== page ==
As a legendary Coast Guard Rescue Swimmer Ben Randall (Kevin Costner) was all heart and no regret. But it all comes undone in the span of one night when he goes out to the menacing seas with his crew to make a rescue and he is the sole survivor. Following that fateful night he’s ordered to teach at “A” School--a demotion for a man of his stature and seniority--an elite training program that helps turn the best recruits into the best Rescue Swimmers. Randall teaches the cocky students the only way he knows how and his tough tough love is initially met with skepticism by his fellow trainers who think of him as a has-been. But one student in particular Jake Fischer (Ashton Kutcher) catches his eye and draws his ire. Fischer is cocky hotheaded and highly skilled--just the right pedigree to make a great Rescue Swimmer and a lot like Randall was at his age. Randall rides him extra-hard while Fischer only hopes to one day be in the same boat as his mentor. Be careful what you wish for Jake! Costner's always been an acquired taste--sometimes a downright noxious one on first bite--but there's no denying he slides right in here. Roles that feature him as the aging provider of wisdom are now his true calling and the sooner he accepts it the better. And even still Costner gets to flex his action muscle a bit. As for Kutcher the only thing he shares in common with Costner is the last two letters of his last name--as actors these guys are each other’s antitheses! And in a weird way they strike a nice chemistry because of it one that is borderline exciting to watch. As a standalone actor in The Guardian Kutcher is a bit misplaced and seems to know it. He nails the physicality of the role but while the character's attitude and brashness befit Kutcher the peak dramatic scenes with Costner leave something to be desired. A pleasantly surprising turn from relative unknown Melissa Sagemiller (The Clearing) as Kutcher's girl toy and reliable supporting performances from Sela Ward and Neal McDonough round out the cast. Director Andrew Davis' proximity to his career peak The Fugitive cannot be measured in time: He's a lot further away from the mega-hit than a mere 13 years. But in Hollywood if you have a Fugitive under your belt you'll never run out of chances to replicate it. That's the current juncture for Davis--one last shot at Fugitive glory...till his next last shot. It's hard to say what The Guardian will do at the box office but Davis' stodgy direction doesn't necessarily help its chances. The movie can be boiled down to awful pacing: the first and last 15 minutes are high-octane action and everything in between is low-octane Top Gun (the non-action scenes!). That blame belongs to Davis and writer Ron L. Brinkerhoff. But only Davis can shoulder the other flaws such as a single scene of dubious camerawork--filmed to look like handheld-montage style completely deviating from the movie's context--and the special effects during the somewhat cheesy action sequences which may remind you of a theme-park tour during which you learn how they filmed a boat scene...in the '80s!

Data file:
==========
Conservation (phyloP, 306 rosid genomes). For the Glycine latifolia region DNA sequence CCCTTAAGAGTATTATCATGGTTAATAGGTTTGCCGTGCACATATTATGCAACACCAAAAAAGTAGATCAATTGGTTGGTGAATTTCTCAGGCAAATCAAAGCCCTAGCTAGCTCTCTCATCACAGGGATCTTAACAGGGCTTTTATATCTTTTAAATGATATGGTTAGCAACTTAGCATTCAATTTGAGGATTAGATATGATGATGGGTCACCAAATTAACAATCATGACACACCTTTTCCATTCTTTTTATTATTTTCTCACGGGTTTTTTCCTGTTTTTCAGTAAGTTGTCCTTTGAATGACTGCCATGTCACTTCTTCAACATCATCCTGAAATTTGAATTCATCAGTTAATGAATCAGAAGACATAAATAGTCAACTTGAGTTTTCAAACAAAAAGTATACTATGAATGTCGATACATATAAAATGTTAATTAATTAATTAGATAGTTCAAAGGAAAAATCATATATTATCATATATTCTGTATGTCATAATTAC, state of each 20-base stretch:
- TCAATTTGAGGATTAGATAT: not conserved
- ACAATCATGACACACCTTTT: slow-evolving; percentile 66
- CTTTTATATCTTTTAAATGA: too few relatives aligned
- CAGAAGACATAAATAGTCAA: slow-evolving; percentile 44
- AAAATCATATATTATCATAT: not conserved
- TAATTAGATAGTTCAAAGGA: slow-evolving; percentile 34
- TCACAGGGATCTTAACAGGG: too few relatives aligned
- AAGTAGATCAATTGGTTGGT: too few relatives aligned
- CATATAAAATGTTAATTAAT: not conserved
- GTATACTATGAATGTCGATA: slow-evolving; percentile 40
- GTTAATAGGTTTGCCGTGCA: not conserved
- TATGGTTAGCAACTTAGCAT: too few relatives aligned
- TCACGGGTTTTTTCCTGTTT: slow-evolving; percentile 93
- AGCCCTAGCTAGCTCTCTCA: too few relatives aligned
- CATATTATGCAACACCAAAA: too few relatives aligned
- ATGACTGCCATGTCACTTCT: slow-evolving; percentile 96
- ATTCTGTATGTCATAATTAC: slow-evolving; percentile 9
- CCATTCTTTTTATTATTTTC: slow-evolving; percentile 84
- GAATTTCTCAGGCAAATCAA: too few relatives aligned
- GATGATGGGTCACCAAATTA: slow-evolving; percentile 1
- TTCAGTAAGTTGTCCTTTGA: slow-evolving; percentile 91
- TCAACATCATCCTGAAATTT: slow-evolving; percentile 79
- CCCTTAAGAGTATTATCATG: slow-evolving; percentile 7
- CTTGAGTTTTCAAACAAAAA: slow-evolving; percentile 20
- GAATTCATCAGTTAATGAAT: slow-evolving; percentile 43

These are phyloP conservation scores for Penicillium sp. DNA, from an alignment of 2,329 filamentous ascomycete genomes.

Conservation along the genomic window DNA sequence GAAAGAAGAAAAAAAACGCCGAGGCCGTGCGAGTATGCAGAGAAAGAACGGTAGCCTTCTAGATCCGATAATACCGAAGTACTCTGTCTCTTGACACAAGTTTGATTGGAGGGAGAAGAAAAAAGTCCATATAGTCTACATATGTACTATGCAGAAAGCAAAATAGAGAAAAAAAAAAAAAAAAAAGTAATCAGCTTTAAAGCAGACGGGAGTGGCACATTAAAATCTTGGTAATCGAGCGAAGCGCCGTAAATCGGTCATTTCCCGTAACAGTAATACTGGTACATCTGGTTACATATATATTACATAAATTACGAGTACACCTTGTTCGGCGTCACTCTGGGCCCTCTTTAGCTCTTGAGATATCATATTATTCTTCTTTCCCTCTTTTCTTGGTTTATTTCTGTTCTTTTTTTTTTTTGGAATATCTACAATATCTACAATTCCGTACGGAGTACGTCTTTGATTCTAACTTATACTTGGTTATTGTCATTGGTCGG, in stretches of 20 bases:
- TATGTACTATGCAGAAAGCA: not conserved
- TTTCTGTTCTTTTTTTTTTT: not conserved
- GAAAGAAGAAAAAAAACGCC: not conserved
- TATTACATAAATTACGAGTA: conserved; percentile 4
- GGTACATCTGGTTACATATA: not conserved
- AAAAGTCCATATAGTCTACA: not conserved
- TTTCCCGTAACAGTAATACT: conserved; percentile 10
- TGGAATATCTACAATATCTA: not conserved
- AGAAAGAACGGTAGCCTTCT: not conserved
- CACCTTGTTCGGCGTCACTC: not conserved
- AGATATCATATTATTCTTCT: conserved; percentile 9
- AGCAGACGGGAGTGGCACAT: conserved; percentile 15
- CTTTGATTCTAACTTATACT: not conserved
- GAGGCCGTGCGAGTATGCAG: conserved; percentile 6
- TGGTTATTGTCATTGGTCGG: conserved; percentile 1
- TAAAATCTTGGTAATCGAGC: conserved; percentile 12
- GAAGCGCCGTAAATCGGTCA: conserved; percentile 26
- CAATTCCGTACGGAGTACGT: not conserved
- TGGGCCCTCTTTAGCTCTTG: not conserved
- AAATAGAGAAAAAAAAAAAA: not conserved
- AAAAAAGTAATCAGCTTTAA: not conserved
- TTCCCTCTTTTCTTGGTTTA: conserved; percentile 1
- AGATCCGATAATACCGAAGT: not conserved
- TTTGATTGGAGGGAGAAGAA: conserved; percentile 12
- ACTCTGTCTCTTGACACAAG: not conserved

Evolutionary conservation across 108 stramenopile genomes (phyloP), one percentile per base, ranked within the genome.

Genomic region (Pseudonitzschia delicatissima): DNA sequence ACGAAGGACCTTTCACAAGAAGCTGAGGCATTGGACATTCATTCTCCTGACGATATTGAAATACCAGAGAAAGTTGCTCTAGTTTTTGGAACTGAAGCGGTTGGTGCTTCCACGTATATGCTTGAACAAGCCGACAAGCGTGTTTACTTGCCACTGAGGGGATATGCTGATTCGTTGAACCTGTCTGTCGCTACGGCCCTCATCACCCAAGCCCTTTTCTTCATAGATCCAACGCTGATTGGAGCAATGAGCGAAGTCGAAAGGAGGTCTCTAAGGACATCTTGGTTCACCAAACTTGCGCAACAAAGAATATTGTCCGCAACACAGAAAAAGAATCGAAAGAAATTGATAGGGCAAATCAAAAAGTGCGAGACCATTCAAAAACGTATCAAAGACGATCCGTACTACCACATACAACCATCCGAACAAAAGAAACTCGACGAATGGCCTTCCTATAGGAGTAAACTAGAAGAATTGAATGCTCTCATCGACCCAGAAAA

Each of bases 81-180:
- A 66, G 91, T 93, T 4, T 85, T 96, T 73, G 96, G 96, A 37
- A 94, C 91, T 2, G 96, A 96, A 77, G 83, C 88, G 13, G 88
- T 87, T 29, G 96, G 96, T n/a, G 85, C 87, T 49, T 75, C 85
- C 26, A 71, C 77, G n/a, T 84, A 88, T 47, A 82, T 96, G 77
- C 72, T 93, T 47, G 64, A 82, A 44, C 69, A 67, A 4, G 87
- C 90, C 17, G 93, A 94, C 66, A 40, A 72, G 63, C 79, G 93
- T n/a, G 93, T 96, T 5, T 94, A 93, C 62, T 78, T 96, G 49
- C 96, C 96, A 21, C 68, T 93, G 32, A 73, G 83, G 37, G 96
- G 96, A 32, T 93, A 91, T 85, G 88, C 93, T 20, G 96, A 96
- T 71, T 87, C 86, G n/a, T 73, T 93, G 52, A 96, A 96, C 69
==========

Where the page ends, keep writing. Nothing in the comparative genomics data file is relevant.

Hollywood star Brad Pitt is the latest celebrity to catch the attention of childcare experts after he was photographed cycling with his adopted baby daughter Zahara strapped to his back.
The Troy heartthrob is currently in Namibia with his pregnant girlfriend Angelina Jolie and their adopted children Maddox, 4, and Zahara, 16 months, awaiting the birth of their first biological child anytime now.
Photos taken last week appear to show Pitt cycling in the village of Langstrand with the young tot riding on his back in a papoose.
Child expert Debra Smiley Holtzman, author of The Safe Baby, says, "Zahara needs a helmet and closed-toe shoes. And I highly recommend toddlers ride in a child trailer pulled by a bike. It's more stable and secure."
Baby Talk magazine editor Christina Vercelletto adds, "(Makers of the papoose) specifically say, 'Do not use while riding a bike.' It will affect your balance. The safest place for her would be in a toddler bike seat."